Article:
The ethical promotion of dental products is central to the trust-based framework within which dentists and oral healthcare professionals advise and treat patients and the framework for industry promotion is set out in the ADIA Code of Practice published by the Australian Dental Industry Association (ADIA). Although ADIA works with businesses bound by the Code with a view to helping them understand and comply with the ADIA Code of Practice, it is understood that regrettably the occasional breach may occur.

The ADIA Code of Practice, as approved by the ADIA membership, includes mechanisms for dealing with complaints about conduct by companies. Any person can make a complaint against a business that is covered by the ADIA Code of Practice and the following guidance is offered to those wishing to do so.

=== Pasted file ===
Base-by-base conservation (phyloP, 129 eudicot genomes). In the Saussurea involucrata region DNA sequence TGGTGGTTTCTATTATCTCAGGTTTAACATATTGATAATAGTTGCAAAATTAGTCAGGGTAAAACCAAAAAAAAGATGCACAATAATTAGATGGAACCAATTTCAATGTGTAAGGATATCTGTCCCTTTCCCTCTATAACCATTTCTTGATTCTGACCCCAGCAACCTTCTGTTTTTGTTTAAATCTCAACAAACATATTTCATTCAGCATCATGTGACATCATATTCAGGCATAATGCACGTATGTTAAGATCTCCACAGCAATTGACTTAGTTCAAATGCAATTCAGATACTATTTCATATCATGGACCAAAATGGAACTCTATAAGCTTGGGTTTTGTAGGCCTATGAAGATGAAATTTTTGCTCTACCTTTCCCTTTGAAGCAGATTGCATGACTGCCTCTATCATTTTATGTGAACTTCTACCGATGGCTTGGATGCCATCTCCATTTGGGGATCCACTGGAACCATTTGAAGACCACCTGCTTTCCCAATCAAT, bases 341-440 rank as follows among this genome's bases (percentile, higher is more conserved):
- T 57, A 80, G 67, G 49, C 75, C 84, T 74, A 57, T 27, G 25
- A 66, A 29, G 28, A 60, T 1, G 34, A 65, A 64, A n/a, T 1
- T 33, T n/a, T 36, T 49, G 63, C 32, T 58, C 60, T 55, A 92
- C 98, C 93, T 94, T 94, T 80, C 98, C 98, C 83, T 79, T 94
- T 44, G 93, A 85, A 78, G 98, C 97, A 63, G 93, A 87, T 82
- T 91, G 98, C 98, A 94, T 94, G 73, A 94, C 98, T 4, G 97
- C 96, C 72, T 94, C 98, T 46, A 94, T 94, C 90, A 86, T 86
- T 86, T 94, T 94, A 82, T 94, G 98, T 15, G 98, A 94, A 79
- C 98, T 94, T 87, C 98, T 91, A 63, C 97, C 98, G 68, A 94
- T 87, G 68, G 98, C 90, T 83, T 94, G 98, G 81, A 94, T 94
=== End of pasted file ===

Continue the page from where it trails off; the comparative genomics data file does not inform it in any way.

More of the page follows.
Guidance on making a complaint

Step 1. Verify that the business is covered by the Code:

Businesses covered by the Code are those that are ADIA members and/or those participating in an exhibition managed by ADIA.

Step 2. Determine whether the principles have been breached:

You will need to review the underpinning principles within the Code to ascertain whether the action is inconsistent with these principles as, in most instances, a general allegation of misconduct will not be progressed.

Step 3. Collect supporting evidence:

To assist the ADIA Code Complaints Committee make a determination on the matter, you will need to collect supporting evidence that supports your allegation. Such evidence may include magazine advertisements, promotional literature, and website content (if referring to website content please print copies of the material in question).

Step 4. Lodge your complaint:

You will need to write to ADIA with your complaint in a way that clearly identifies that it is a formal complaint, the business that you believe is breaching the ADIA Code of Practice, and how you believe the promotional activity is inconsistent with the principles of the Code. Download the Complaint Form here.